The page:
Mural in the SoHo district of New York, one of the US cities featured in the study.

Massive study of almost two million US residents reveals rising housing costs may drive increases in “openness” of character among both long-term and new inhabitants of a city.

Substantial personality shifts within cities can and do occur within a couple of years

Jason Rentfrow

Rising house prices may change the personality make-up of US cities within a few years, with residents becoming increasingly open-minded – not just as wealthier people move in, but also among longer-term locals.

This is according to a University of Cambridge-led study of almost two million people in the US living across 199 cities. Psychologists tracked annual personality scores over nine years (2006 to 2014) and compared the data to local housing markets.

The researchers found that just a $50 rise in a city’s average housing prices saw the characteristic of 'openness' increase significantly* among residents (relative to other US cities). Openness is one of five major personality traits, and captures levels of curiosity and creativity.

Changes in housing prices were associated with shifts in ‘Openness’ in US cities where the trait was already very high compared to the rest of the country, such as New York and Chicago.

Even in San Francisco, long famous for its open-minded residents, citywide levels of ‘Openness’ rose sharply over the nine-year period as average housing costs jumped by almost $200.

Previous research has shown that house prices largely reflect the prevalence of 'social amenities': from restaurants to theatres, sports venues, green spaces and well-performing schools.

The study’s authors point out that such amenities appeal to open-minded people, and argue that greater access to these facilities helps to drive “local cultures of openness”.

“Theorists going back to Karl Marx have argued that economic development drives national shifts in personality and culture,” said Dr Friedrich Götz, lead author of the study now published in the journal American Psychologist. (Pre-print available here:

“We can now see how rapidly those changes occur in smaller and more nimble communities such as cities, where major cultural shifts can be experienced in just a few short years, rather than decades or centuries,” he said.

The trait of ‘Openness’ is strongly associated with liberal votes and attitudes as well as entrepreneurial activity. It is also linked to socioeconomic status: the desire and freedom to explore new experiences can be a side effect of sufficient wealth and security.

Data modelling was used to discount socio-economic status at an individual level by incorporating education and self-reported 'social class' into calculations. The team also separated out the cities from overall national and state-level trends for ‘Openness’.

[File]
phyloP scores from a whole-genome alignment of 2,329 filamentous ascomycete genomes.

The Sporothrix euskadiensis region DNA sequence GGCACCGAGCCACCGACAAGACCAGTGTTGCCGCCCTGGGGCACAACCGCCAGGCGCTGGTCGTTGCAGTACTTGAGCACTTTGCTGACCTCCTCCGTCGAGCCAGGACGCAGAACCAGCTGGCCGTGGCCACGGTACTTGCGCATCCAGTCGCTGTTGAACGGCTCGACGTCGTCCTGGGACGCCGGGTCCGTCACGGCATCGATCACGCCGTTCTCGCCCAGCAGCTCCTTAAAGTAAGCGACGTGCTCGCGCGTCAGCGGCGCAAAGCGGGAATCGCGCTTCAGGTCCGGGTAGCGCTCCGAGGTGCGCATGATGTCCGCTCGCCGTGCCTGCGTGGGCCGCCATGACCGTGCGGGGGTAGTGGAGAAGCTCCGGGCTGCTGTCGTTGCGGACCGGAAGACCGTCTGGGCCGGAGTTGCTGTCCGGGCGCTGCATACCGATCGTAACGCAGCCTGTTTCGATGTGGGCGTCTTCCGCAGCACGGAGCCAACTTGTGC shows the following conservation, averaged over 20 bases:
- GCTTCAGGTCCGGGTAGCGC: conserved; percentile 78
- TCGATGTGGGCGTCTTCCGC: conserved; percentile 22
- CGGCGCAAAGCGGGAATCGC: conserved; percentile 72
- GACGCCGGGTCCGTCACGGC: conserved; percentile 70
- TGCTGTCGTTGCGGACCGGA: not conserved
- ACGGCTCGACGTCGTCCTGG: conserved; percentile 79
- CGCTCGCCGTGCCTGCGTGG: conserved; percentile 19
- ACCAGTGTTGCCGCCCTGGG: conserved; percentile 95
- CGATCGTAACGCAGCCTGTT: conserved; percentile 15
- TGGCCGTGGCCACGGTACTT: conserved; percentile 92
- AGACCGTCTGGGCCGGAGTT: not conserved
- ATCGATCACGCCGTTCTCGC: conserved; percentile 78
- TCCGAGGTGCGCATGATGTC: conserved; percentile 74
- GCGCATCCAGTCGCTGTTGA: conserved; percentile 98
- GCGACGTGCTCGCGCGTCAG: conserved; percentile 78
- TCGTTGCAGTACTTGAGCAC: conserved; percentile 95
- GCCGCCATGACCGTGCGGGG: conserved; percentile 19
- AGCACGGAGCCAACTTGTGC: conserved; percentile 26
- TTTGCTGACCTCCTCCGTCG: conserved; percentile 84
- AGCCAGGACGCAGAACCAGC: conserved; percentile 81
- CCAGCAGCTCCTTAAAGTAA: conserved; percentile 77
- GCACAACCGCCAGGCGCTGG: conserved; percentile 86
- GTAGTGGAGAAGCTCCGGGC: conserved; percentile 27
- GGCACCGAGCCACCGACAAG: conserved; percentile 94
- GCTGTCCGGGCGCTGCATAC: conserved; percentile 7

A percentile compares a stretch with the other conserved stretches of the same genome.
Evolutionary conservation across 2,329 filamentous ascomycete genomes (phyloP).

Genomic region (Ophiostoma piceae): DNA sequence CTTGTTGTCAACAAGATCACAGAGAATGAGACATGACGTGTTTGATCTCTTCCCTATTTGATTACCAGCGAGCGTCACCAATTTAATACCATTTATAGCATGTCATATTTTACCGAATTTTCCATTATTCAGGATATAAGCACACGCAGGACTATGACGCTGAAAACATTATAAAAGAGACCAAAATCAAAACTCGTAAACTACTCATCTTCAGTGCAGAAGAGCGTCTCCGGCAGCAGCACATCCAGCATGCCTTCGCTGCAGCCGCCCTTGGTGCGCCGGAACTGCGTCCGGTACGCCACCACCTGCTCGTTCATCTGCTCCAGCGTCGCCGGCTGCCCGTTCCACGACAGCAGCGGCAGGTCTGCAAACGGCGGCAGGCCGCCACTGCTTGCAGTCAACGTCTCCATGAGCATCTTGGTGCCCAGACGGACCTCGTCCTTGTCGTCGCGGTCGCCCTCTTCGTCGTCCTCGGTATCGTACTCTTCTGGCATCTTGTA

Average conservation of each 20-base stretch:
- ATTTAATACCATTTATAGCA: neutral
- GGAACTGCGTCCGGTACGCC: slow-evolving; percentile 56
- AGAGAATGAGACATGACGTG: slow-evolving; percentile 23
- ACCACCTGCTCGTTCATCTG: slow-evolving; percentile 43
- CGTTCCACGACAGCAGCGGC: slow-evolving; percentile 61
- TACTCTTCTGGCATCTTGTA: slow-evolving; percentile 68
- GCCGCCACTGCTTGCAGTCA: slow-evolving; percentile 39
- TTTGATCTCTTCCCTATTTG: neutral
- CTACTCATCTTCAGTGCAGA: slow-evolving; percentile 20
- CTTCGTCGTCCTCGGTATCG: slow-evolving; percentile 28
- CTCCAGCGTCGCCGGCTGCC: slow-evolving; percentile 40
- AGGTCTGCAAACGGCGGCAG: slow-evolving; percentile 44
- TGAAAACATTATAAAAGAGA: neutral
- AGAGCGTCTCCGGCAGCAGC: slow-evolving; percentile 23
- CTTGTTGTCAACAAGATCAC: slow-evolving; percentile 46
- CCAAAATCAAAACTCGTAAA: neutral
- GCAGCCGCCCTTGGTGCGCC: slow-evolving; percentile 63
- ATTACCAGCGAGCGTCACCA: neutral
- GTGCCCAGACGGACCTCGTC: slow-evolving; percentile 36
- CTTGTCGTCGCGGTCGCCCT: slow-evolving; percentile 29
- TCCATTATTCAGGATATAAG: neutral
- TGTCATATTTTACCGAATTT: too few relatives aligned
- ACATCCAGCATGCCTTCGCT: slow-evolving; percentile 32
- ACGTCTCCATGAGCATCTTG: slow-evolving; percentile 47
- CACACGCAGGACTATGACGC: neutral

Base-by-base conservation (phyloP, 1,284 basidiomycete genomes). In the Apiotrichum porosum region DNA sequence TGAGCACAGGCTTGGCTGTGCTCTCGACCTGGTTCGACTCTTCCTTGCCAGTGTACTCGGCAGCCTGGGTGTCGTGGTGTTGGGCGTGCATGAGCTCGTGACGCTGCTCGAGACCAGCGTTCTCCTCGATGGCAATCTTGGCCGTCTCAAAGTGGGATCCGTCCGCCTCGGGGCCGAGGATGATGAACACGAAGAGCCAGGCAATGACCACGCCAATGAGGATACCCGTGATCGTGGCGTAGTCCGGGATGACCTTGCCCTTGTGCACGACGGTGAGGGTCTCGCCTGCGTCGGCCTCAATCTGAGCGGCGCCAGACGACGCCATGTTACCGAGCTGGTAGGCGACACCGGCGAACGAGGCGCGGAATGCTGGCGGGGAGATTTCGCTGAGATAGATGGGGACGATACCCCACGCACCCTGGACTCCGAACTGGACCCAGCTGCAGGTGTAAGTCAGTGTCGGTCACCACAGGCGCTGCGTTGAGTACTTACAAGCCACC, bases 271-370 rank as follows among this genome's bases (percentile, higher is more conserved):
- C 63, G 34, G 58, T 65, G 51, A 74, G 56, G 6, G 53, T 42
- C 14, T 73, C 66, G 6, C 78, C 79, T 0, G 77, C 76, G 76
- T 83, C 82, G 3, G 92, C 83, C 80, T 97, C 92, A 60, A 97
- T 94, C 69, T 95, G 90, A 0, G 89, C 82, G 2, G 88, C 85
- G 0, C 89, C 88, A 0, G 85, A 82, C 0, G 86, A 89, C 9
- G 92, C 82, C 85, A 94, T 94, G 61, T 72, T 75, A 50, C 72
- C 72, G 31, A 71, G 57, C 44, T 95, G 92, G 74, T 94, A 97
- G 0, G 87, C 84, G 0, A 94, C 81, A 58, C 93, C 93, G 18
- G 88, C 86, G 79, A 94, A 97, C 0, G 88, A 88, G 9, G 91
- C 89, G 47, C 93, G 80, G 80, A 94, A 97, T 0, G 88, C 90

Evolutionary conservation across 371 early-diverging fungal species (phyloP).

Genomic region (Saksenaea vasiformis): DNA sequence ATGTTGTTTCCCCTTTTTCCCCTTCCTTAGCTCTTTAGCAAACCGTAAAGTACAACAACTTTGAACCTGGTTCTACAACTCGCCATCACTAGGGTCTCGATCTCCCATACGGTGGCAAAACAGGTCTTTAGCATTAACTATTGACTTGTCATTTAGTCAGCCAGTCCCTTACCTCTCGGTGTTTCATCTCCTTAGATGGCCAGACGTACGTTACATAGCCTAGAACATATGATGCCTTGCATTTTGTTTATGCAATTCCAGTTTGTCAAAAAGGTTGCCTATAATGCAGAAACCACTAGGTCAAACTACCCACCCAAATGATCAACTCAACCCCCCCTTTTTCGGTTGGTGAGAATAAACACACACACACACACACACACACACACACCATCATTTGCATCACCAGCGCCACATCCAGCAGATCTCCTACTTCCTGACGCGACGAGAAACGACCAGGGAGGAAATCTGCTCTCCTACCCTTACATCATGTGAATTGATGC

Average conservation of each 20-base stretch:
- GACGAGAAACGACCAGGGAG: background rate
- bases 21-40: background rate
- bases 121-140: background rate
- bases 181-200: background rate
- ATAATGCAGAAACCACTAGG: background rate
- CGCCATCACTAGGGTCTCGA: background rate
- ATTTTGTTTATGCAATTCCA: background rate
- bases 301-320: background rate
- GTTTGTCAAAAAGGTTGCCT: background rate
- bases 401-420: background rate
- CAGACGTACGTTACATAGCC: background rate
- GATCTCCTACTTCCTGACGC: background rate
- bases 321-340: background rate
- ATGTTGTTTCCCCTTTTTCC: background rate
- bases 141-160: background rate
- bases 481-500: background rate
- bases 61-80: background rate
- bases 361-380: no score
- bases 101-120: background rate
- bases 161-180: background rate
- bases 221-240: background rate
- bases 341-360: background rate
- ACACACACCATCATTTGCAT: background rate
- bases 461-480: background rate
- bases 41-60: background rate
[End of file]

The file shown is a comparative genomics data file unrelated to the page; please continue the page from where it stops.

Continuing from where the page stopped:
The psychologists then investigated two main ways that house prices and associated amenities are linked to personality shifts within urban populations. 

'Selective migration' is when certain types of people move to cities or neighbourhoods, having been attracted by the local culture. 'Social acculturation' refers to changes in individual personalities, in this case through exposure to greater opportunities – from arts scenes to diverse cuisines – and more open-minded neighbours.

Researchers attempted to disentangle these effects by separating out the data into 'established populations' – those who lived in a city prior to 2006, the earliest year in the study – and 'newcomer populations': those who relocated between 2006 and 2014.

The study showed both factors at play: rising housing costs predicted a significant increase in ‘Openness’ among both established and newcomer populations in cities right across the US.

“Substantial personality shifts within cities can and do occur within a couple of years,” said Dr Jason Rentfrow, the study’s senior author from Cambridge’s Department of Psychology and fellow of Fitzwilliam College.

“Cities are magnets for certain types of people, even as they become increasingly unaffordable – particularly for young people. These cultural changes may go on to affect the personality of long-term residents.”

“Research has shown that openness is related to economic resilience, creative capital and innovation, as well as liberal politics and arts,” said co-author Tobias Ebert. “The geographical clustering of personality reinforces existing social and economic differences across the country. We can see this reflected in contemporary political divisions.”

The study author’s point to US cities such as Pittsburgh: once home to blue-collar industry, it was devastated by the manufacturing collapse in the 1970s, yet by the mid-1980s had become a hub for medicine and higher education – leading to rising housing costs and a cultural transformation that continues to attract the young and open-minded.

The researchers analysed all major personality traits, such as neuroticism and extroversion, as part of the study – but only openness was connected to housing costs. Importantly, the price of housing appears to drive local culture, but not vice versa: increases in openness did not predict more expensive housing.



  • *An annual $50 increase in overall city-wide housing costs saw a city’s level of ‘openness’ rise by a .17 of standard deviation in the following year relative to other cities.
  • The 1,946,752 survey participants were all aged between 15 and 70, and provided a valid postal code. The data for housing costs incorporated changes in both homeowner costs and the total rent paid by tenants. 
  • Dr Friedrich Götz worked on the study while completing his PhD at the University of Cambridge. He has since taken up a position at the University of British Columbia.

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